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Article

Best practices for deployment configuration

Follow these guidelines for the recommended deployment configuration.

Expected throughput

Data throughput depends on the number of nodes, CPUs, and partitions, as well as the replication factor and bandwidth.

Review the results of tests on three running stream service nodes on machines with the following configuration:

  • CPU cores: 2
  • Memory (GB): 8
  • Bandwidth (Mbps): 450
  • Number of partitions: 20
  • Replication factor: 2

The following table shows the test results for writing messages to the stream (producer):

 
RecordsRecord
size
(bytes)
ThreadsThroughput
(rec/sec)
Average
latency
(ms)
MB/sec
50000001001836752.28.4
  5172276.111.917.2
  10216682.840.421.7
 100132967.75.133
  553033.748.653
  1049861.7174.349.8
 100176812.12.47.7
  5165317.413.316.5
  10203216.346.119.38
 1000135865.74.835.9
  552456.741.952.4
  1050266.1158.850.3

Producer throughput - test results

The following table presents the test results for reading messages from the stream (consumer):

For the consumer, the replication factor is not important because the consumer reads from the leading partition.
RecordsRecord size
(bytes)
ThreadsThroughput
(rec/sec)
MB/sec
50000001001120673.812
  515046515
  10143395.314.3
 1000154128.454.1
  555903.355.9
  1054674.554.7

Consumer throughput - test results

Disk space requirements

By default, the Kafka cluster stores data for seven days. You can change that time by overriding the log.retention.hours property.

For more information, see the “Overriding Kafka server.properties settings” section in the Kafka common configuration options article.

Example:

Your goal is to process 100,000 messages per second, 500 bytes each, and to keep messages on the disk for one day. The replication factor is set to 2.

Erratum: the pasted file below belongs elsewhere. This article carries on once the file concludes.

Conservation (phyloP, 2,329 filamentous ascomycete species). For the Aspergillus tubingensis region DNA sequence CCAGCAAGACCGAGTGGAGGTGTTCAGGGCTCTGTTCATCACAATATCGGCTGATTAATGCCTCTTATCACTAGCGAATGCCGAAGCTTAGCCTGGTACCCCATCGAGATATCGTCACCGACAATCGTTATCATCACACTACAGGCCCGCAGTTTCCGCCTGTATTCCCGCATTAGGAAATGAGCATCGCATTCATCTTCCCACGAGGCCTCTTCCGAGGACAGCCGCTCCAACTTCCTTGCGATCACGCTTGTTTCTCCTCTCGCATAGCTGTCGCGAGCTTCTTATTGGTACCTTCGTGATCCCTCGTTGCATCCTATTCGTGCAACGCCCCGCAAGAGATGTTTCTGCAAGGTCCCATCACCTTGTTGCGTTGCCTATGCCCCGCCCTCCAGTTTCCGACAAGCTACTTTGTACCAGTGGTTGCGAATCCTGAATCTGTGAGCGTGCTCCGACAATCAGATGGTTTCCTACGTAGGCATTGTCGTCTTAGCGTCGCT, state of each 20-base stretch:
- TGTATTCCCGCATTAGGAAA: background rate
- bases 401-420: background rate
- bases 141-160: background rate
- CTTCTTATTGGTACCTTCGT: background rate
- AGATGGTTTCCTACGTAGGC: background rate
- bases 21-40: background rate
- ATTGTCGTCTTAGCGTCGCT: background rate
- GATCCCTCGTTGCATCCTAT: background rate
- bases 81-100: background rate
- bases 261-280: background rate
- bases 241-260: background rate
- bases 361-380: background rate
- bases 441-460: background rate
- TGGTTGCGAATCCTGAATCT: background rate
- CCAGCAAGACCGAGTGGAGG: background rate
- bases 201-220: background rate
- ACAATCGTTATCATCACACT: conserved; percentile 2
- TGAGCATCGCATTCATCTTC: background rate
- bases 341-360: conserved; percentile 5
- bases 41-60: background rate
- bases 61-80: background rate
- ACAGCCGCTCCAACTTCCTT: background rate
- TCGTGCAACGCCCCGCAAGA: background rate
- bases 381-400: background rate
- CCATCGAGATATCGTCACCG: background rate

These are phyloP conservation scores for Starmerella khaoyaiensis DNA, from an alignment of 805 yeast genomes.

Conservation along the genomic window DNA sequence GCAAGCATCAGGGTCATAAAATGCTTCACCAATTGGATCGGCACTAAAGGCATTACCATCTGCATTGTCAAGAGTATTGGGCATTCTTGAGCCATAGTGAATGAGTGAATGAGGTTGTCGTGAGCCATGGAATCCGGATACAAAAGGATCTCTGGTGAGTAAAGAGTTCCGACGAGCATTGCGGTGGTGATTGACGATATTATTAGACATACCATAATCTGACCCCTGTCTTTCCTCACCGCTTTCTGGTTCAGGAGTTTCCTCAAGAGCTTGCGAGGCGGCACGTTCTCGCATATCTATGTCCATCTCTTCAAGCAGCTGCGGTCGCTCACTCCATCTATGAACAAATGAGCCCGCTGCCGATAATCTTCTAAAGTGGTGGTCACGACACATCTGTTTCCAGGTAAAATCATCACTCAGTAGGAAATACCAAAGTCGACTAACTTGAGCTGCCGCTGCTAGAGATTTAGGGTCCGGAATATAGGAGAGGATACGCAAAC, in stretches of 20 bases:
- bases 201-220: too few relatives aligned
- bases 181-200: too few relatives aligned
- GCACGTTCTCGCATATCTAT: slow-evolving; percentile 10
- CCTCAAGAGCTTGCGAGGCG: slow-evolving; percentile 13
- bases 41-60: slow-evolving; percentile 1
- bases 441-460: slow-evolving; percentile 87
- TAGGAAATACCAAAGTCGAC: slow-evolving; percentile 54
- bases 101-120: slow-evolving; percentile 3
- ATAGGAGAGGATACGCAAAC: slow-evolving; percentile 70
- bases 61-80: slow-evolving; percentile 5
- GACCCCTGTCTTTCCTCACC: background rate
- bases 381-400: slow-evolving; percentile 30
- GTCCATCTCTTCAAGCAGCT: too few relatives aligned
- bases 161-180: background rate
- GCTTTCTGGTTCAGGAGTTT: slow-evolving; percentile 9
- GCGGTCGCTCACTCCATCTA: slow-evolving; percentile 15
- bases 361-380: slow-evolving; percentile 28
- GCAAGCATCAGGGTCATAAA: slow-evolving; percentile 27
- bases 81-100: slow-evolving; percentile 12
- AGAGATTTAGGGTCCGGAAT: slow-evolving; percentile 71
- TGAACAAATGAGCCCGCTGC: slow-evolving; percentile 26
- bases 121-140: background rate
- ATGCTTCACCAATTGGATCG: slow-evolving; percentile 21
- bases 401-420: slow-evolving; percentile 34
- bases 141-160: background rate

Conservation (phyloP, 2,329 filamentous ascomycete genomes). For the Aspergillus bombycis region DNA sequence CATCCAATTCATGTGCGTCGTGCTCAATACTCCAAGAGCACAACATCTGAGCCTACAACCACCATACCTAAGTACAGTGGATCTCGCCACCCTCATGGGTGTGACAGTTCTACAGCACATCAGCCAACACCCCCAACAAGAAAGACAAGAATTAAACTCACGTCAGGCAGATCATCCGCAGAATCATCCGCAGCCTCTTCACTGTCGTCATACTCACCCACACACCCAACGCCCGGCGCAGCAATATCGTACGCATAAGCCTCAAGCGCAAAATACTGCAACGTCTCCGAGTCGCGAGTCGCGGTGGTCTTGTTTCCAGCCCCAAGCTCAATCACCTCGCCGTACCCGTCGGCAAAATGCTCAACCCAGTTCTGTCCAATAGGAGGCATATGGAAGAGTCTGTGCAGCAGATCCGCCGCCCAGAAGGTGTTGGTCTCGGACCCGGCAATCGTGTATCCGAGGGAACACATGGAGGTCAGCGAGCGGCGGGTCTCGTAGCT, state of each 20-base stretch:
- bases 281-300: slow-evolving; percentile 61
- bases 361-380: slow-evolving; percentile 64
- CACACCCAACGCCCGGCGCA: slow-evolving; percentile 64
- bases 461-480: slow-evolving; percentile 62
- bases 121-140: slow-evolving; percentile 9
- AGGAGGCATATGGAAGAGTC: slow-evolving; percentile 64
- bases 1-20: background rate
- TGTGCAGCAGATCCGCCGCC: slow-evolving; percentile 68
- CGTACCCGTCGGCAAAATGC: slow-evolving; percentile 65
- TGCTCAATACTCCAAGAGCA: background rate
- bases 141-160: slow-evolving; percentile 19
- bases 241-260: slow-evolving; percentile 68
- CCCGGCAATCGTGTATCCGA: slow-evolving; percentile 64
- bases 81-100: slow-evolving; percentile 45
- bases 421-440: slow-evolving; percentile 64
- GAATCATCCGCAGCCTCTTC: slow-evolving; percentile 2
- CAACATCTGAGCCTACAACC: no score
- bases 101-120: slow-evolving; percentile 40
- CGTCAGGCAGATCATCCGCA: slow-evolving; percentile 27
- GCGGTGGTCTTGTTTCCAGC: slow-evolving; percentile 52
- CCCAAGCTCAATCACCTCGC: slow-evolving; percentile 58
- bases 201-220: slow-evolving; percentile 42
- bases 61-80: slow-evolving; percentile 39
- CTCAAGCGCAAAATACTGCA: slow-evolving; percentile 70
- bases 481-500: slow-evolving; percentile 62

The expected throughput is 50MB/sec:

  • 3GB is used in one minute for a single copy of the data.
  • 6GB of disk space is used in one minute due to the replication factor of 2.
  • The total throughput is 360GB in one hour and 8.64TB in one day.
  • Apart from your data, the Kafka cluster uses additional disk space for internal data (around 10% of the data size).

In that sample scenario, the total minimal disk size should be 9.5TB.

Compression

Depending on your needs, you can choose data compression using one of the algorithms that Kafka supports: GZIP, Snappy, or LZ4. Consider the following aspects:

  • GZIP requires less bandwidth and disk space, but this algorithm might not saturate your network while the maximum throughput is reached.
  • Snappy is much faster than GZIP, but the compression ratio is low, which means that throughput might be limited when the maximum network capacity is reached.
  • LZ4 maximizes the performance.

Review the following table and diagram with throughput and bandwidth usage per codec:

CodecThroughput %Bandwidth %
none100100
gzip47.55.2
snappy116.364.1
lz4188.934.5

Throughput and bandwidth per codec (%)

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Throughput and bandwidth metrics per codec (%)

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Disk usage metrics per codec

To define the compression algorithm, update the compression.type property. By default, no compression is applied.

    Data folder

    By default, the stream service keeps its data in the current working directory. For Apache Tomcat, the working directory is located in: <your_tomcat_folder>/kafka-data

    Ensure that you set up that path to the location with enough disk space. For more information, see the “Kafka commit log location” section of the Kafka common configuration options article.

     

    To view the main outline for this article, see Kafka as a streaming service.

    Published February 21, 2019 — Updated March 6, 2019

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